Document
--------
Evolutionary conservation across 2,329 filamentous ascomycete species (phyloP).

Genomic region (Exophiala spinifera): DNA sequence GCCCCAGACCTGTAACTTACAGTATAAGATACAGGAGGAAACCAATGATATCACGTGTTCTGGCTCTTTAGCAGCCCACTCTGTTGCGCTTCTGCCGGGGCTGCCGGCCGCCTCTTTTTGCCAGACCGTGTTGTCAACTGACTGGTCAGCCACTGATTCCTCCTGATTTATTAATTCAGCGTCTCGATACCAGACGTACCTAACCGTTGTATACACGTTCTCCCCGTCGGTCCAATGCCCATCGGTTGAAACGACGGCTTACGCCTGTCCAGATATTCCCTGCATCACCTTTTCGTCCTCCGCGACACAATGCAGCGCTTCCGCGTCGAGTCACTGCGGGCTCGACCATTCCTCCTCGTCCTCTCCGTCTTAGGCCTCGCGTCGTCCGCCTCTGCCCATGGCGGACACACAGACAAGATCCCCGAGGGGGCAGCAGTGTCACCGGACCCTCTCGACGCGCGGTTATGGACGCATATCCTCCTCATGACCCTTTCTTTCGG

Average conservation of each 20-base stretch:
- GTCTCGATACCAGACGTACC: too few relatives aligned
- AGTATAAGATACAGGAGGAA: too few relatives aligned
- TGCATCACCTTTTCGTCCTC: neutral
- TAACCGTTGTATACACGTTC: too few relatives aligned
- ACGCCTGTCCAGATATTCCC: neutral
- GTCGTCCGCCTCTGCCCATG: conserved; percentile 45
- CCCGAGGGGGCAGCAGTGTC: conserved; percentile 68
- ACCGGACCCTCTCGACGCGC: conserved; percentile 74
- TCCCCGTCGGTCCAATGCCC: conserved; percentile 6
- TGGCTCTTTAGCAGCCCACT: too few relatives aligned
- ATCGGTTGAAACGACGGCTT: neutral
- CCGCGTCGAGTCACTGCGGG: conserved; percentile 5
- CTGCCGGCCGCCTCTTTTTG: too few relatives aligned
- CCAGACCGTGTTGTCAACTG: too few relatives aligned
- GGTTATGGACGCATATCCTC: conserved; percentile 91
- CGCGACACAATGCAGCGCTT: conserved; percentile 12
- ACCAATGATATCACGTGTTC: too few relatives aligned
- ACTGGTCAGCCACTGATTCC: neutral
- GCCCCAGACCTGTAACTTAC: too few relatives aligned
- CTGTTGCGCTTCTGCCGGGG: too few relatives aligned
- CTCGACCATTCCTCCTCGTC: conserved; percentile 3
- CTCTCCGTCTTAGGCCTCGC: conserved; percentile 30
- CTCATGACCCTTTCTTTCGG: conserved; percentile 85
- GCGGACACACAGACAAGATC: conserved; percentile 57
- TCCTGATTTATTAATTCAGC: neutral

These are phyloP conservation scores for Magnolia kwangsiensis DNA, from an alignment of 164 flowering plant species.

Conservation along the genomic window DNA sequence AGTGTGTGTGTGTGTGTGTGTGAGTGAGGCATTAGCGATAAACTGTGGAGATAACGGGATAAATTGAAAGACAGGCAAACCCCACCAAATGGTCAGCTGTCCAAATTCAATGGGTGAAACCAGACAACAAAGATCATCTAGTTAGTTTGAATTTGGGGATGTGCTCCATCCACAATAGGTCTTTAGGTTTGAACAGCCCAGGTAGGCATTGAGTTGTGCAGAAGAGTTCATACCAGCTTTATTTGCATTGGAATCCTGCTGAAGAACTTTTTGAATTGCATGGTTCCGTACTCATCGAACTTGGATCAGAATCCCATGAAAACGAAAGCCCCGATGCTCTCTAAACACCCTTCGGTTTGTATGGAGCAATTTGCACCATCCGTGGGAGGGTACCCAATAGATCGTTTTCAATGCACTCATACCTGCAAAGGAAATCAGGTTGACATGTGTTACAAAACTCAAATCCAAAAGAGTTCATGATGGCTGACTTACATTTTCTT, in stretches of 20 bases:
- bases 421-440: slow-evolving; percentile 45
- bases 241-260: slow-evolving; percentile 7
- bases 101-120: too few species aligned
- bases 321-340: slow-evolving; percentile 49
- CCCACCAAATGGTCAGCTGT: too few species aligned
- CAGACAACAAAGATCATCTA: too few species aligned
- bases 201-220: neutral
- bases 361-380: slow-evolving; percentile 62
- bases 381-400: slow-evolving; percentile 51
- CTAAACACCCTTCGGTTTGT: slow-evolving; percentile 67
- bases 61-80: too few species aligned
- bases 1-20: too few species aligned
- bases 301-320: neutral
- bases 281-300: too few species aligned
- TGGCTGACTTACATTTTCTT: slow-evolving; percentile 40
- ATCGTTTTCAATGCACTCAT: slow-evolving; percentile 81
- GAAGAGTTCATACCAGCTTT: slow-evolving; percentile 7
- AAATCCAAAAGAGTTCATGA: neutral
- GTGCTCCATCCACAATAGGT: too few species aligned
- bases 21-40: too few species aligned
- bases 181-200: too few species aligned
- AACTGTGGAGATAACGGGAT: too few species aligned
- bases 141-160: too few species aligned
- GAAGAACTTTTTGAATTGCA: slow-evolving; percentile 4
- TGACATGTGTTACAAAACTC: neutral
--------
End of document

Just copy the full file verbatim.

Evolutionary conservation across 2,329 filamentous ascomycete species (phyloP).

Genomic region (Exophiala spinifera): DNA sequence GCCCCAGACCTGTAACTTACAGTATAAGATACAGGAGGAAACCAATGATATCACGTGTTCTGGCTCTTTAGCAGCCCACTCTGTTGCGCTTCTGCCGGGGCTGCCGGCCGCCTCTTTTTGCCAGACCGTGTTGTCAACTGACTGGTCAGCCACTGATTCCTCCTGATTTATTAATTCAGCGTCTCGATACCAGACGTACCTAACCGTTGTATACACGTTCTCCCCGTCGGTCCAATGCCCATCGGTTGAAACGACGGCTTACGCCTGTCCAGATATTCCCTGCATCACCTTTTCGTCCTCCGCGACACAATGCAGCGCTTCCGCGTCGAGTCACTGCGGGCTCGACCATTCCTCCTCGTCCTCTCCGTCTTAGGCCTCGCGTCGTCCGCCTCTGCCCATGGCGGACACACAGACAAGATCCCCGAGGGGGCAGCAGTGTCACCGGACCCTCTCGACGCGCGGTTATGGACGCATATCCTCCTCATGACCCTTTCTTTCGG

Average conservation of each 20-base stretch:
- GTCTCGATACCAGACGTACC: too few relatives aligned
- AGTATAAGATACAGGAGGAA: too few relatives aligned
- TGCATCACCTTTTCGTCCTC: neutral
- TAACCGTTGTATACACGTTC: too few relatives aligned
- ACGCCTGTCCAGATATTCCC: neutral
- GTCGTCCGCCTCTGCCCATG: conserved; percentile 45
- CCCGAGGGGGCAGCAGTGTC: conserved; percentile 68
- ACCGGACCCTCTCGACGCGC: conserved; percentile 74
- TCCCCGTCGGTCCAATGCCC: conserved; percentile 6
- TGGCTCTTTAGCAGCCCACT: too few relatives aligned
- ATCGGTTGAAACGACGGCTT: neutral
- CCGCGTCGAGTCACTGCGGG: conserved; percentile 5
- CTGCCGGCCGCCTCTTTTTG: too few relatives aligned
- CCAGACCGTGTTGTCAACTG: too few relatives aligned
- GGTTATGGACGCATATCCTC: conserved; percentile 91
- CGCGACACAATGCAGCGCTT: conserved; percentile 12
- ACCAATGATATCACGTGTTC: too few relatives aligned
- ACTGGTCAGCCACTGATTCC: neutral
- GCCCCAGACCTGTAACTTAC: too few relatives aligned
- CTGTTGCGCTTCTGCCGGGG: too few relatives aligned
- CTCGACCATTCCTCCTCGTC: conserved; percentile 3
- CTCTCCGTCTTAGGCCTCGC: conserved; percentile 30
- CTCATGACCCTTTCTTTCGG: conserved; percentile 85
- GCGGACACACAGACAAGATC: conserved; percentile 57
- TCCTGATTTATTAATTCAGC: neutral

These are phyloP conservation scores for Magnolia kwangsiensis DNA, from an alignment of 164 flowering plant species.

Conservation along the genomic window DNA sequence AGTGTGTGTGTGTGTGTGTGTGAGTGAGGCATTAGCGATAAACTGTGGAGATAACGGGATAAATTGAAAGACAGGCAAACCCCACCAAATGGTCAGCTGTCCAAATTCAATGGGTGAAACCAGACAACAAAGATCATCTAGTTAGTTTGAATTTGGGGATGTGCTCCATCCACAATAGGTCTTTAGGTTTGAACAGCCCAGGTAGGCATTGAGTTGTGCAGAAGAGTTCATACCAGCTTTATTTGCATTGGAATCCTGCTGAAGAACTTTTTGAATTGCATGGTTCCGTACTCATCGAACTTGGATCAGAATCCCATGAAAACGAAAGCCCCGATGCTCTCTAAACACCCTTCGGTTTGTATGGAGCAATTTGCACCATCCGTGGGAGGGTACCCAATAGATCGTTTTCAATGCACTCATACCTGCAAAGGAAATCAGGTTGACATGTGTTACAAAACTCAAATCCAAAAGAGTTCATGATGGCTGACTTACATTTTCTT, in stretches of 20 bases:
- bases 421-440: slow-evolving; percentile 45
- bases 241-260: slow-evolving; percentile 7
- bases 101-120: too few species aligned
- bases 321-340: slow-evolving; percentile 49
- CCCACCAAATGGTCAGCTGT: too few species aligned
- CAGACAACAAAGATCATCTA: too few species aligned
- bases 201-220: neutral
- bases 361-380: slow-evolving; percentile 62
- bases 381-400: slow-evolving; percentile 51
- CTAAACACCCTTCGGTTTGT: slow-evolving; percentile 67
- bases 61-80: too few species aligned
- bases 1-20: too few species aligned
- bases 301-320: neutral
- bases 281-300: too few species aligned
- TGGCTGACTTACATTTTCTT: slow-evolving; percentile 40
- ATCGTTTTCAATGCACTCAT: slow-evolving; percentile 81
- GAAGAGTTCATACCAGCTTT: slow-evolving; percentile 7
- AAATCCAAAAGAGTTCATGA: neutral
- GTGCTCCATCCACAATAGGT: too few species aligned
- bases 21-40: too few species aligned
- bases 181-200: too few species aligned
- AACTGTGGAGATAACGGGAT: too few species aligned
- bases 141-160: too few species aligned
- GAAGAACTTTTTGAATTGCA: slow-evolving; percentile 4
- TGACATGTGTTACAAAACTC: neutral